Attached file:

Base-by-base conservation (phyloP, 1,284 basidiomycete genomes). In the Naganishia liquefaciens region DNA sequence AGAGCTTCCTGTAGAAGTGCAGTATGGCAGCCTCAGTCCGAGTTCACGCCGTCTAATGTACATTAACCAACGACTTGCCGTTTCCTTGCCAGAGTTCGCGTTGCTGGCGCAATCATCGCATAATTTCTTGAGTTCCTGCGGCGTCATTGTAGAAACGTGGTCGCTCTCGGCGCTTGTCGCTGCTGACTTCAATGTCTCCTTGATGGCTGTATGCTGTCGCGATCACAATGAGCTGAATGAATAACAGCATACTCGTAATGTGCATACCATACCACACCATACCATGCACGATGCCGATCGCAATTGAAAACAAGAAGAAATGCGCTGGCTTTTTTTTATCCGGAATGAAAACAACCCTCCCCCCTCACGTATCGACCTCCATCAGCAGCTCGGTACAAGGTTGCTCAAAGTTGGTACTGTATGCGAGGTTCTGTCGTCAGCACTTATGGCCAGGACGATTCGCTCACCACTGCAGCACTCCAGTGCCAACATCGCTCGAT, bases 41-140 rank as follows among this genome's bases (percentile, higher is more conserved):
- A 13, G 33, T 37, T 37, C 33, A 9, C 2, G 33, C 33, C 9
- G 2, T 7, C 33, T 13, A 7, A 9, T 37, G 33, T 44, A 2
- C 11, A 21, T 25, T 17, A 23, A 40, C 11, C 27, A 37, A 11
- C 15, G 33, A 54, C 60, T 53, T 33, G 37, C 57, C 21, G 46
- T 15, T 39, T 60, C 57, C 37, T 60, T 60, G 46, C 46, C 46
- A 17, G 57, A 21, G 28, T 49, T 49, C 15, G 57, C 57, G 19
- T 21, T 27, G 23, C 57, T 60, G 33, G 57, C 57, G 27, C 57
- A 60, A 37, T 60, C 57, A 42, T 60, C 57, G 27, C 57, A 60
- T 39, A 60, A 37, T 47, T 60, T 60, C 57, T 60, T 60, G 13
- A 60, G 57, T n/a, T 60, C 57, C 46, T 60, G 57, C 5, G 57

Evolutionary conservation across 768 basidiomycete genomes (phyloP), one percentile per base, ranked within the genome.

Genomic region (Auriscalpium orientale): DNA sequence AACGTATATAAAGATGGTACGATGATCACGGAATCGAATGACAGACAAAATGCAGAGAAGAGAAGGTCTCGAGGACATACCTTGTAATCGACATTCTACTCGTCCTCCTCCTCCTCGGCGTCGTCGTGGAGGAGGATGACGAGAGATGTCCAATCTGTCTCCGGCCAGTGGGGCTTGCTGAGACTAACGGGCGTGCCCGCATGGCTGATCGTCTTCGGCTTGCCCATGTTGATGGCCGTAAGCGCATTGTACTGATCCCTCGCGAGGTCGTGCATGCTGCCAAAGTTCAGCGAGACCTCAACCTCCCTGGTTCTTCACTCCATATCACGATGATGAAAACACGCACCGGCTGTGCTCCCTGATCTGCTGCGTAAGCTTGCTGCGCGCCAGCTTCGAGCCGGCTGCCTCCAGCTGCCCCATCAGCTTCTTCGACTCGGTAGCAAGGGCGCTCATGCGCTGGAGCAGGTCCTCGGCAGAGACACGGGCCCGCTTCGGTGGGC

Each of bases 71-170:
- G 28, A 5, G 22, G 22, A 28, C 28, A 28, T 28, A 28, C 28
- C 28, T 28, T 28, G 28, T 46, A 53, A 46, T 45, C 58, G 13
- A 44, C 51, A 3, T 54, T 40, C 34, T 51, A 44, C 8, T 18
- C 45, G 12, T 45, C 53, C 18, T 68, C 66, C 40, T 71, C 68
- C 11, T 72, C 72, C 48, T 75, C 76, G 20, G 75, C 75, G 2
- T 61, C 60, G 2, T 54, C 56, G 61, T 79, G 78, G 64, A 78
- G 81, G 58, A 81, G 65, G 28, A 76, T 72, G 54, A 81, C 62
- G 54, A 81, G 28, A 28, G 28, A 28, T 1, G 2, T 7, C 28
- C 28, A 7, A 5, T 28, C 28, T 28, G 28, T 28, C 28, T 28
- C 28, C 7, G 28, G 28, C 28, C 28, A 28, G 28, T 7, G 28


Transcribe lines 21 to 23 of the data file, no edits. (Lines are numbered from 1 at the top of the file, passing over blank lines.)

- G 81, G 58, A 81, G 65, G 28, A 76, T 72, G 54, A 81, C 62
- G 54, A 81, G 28, A 28, G 28, A 28, T 1, G 2, T 7, C 28
- C 28, A 7, A 5, T 28, C 28, T 28, G 28, T 28, C 28, T 28